Solid IT sales boosting retailers' Christmas confidence

Thanks to strong IT sales Australia's major retailers ask – what economic crisis?
IT and consumer electronics sales are looking good in the lead-up to Christmas

IT and consumer electronics sales are looking good in the lead-up to Christmas

Australian retailers say IT and consumer electronics sales are strong in the lead-up to Christmas and even exceed last year’s figures, despite the gloomy economic outlook.

Harvey Norman’s general manager for computers and communications, Luke Naish, said the retailer had been pleasantly surprised with customer numbers and sales over the last couple of weeks. They had unexpectedly topped last year’s figures.

“If you had asked me three weeks ago I was battening down the hatches and not very enthusiastic, but to get two strong weekends back-to-back it’s looking like a pretty good time for us,” he told ARN.

According to Naish, Harvey Norman’s computing and consumer electronics department will be the least affected by the current economic downturn thanks to strong sales of sub-$500 products such as MP3 players, digital cameras, mobile phones and gaming consoles – especially Nintendo’s Wii which he claims currently has a “stranglehold” on the console market.

Naish said recent strong sales were in part due to consumers’ realisation prices may soon begin to rise.

“There is still inventory for a small period only which has been bought at a lower price. I think there’s some realisation that prices will begin to increase, particularly next month… we’ve had notice from hardware vendors, in particula,r who are going to have to escalate prices between 23-35 per cent, so it’s going to make January and February interesting months,” he said.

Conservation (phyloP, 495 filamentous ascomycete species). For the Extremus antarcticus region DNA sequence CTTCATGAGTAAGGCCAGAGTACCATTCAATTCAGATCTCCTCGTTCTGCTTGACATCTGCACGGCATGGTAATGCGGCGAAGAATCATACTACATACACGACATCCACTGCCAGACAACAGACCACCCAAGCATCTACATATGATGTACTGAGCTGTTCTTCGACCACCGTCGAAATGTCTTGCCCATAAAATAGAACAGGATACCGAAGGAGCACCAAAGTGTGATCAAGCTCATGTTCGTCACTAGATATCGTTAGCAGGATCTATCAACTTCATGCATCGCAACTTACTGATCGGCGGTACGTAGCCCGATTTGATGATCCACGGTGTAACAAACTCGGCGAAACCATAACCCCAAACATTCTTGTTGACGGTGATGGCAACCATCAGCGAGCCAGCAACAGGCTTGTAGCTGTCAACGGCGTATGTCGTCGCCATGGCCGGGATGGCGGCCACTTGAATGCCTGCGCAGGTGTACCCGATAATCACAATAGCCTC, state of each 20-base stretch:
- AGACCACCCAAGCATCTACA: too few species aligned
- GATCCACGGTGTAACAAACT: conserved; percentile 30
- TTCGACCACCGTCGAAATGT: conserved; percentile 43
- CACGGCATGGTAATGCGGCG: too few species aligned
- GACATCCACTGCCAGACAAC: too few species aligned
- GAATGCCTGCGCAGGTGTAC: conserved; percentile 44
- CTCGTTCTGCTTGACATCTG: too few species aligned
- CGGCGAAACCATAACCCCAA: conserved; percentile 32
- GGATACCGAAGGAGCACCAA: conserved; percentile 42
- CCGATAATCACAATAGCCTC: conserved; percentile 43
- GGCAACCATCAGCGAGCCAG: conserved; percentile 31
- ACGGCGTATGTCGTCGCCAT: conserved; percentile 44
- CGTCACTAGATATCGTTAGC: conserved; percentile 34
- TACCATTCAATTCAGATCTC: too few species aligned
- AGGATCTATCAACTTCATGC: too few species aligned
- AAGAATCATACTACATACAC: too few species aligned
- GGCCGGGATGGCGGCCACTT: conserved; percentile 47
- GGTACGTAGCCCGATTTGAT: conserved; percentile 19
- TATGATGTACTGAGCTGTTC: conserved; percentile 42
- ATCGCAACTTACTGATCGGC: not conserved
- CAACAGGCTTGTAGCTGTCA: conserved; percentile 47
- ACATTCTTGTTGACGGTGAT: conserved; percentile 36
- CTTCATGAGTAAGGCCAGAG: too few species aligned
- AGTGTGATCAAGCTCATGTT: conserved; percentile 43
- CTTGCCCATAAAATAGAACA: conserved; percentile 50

For Harvey Norman, gaming and entertainment has been the standout IT performer, with sales of Wii titles and the Guitar Hero series leading the pack. Mature categories such as multi-function printers, cordless phones and standard faxes are struggling, but Naish said this is no surprise as they are in slow decline anyway.

“By and large, I’m pretty happy,” he said.

Bing Lee general manager, Phil Moujaes, has also seen a turnaround in the last two weeks.

“We’ve seen a pickup in consumer confidence and in traffic in our stores and sales. We’re hoping this will translate into good Christmas trade. We’re quite positive we’ve seen the worst of it and things are picking up,” he said.

IT sales had been extremely strong, Moujaes said, and were likely to be the company’s best performing category in the current tough economic environment. He agreed with Naish that consumers were bringing their purchases forward in anticipation of price hikes.

“It looks like there is more confidence out there. People are paying less for petrol, their mortgage repayments are lower, they are getting the one-off payment from the government, so if you are employed things are looking pretty good,” he said.

According to JB Hi-Fi CEO, Richard Uechtritz, you wouldn’t think there was a financial crisis given the strength of the retailer’s IT sales.

“People are shopping at JB as they were yesterday and yesteryear, so to speak. Our sales are growing in computing and IT – laptops, desktops, netbooks and all the accessories – faster than other categories and we’re very comfortable with where we are. We’re very happy with our November and December year to date,” he said.

City Software founder and managing director, Lorenzo Coppa, said his company’s consumer sales were strong and “substantially” up on last year.

“Web sales up to the end of November, financial year to date, are up 43.7 per cent. Our call centre is slightly up, and consumer spending is really strong. We’re finding that the mid-market has been just a little bit tight – we did feel a bit of a slowdown in October-November” he said.

Coppa said the Federal Government’s recent $10.4 billion stimulus package was probably contributing to consumers’ spending confidence.

“My guess is the consumer market will probably continue on the way it’s been. People aren’t spending money on the big things, cars and houses, but they are feeling like they have a bit more cash in the back pocket, so that might continue,” he said.